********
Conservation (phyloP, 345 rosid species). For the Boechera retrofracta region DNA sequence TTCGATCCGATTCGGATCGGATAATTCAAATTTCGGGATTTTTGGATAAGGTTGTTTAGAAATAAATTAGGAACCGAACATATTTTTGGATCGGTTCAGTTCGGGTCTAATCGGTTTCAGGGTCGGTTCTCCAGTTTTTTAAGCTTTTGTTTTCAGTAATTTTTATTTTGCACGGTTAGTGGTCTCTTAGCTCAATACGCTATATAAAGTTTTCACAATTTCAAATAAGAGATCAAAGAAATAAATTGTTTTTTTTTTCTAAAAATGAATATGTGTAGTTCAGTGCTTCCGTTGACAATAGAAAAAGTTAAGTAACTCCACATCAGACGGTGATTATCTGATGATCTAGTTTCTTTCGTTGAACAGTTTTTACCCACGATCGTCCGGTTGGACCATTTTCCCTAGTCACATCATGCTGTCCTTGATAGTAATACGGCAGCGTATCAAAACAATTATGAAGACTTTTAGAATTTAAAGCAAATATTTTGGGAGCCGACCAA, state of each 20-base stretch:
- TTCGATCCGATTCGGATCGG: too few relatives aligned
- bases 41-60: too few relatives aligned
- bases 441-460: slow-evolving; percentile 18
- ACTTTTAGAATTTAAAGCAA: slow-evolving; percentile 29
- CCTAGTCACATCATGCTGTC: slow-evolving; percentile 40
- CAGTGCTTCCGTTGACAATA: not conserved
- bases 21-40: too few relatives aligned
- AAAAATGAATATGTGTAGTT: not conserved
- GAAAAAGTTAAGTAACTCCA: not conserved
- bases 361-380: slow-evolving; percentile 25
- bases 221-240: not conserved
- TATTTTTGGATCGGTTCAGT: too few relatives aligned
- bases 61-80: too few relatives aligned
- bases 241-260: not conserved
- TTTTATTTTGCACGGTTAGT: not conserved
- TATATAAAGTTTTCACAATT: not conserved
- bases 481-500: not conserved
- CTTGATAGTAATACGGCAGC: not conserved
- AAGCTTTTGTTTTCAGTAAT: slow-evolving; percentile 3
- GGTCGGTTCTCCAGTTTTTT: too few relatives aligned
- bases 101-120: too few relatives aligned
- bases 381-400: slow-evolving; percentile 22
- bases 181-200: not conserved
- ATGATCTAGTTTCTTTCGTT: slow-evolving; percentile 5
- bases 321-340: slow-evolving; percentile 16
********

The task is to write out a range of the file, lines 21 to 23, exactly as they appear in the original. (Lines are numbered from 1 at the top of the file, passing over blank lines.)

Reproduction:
- GGTCGGTTCTCCAGTTTTTT: too few relatives aligned
- bases 101-120: too few relatives aligned
- bases 381-400: slow-evolving; percentile 22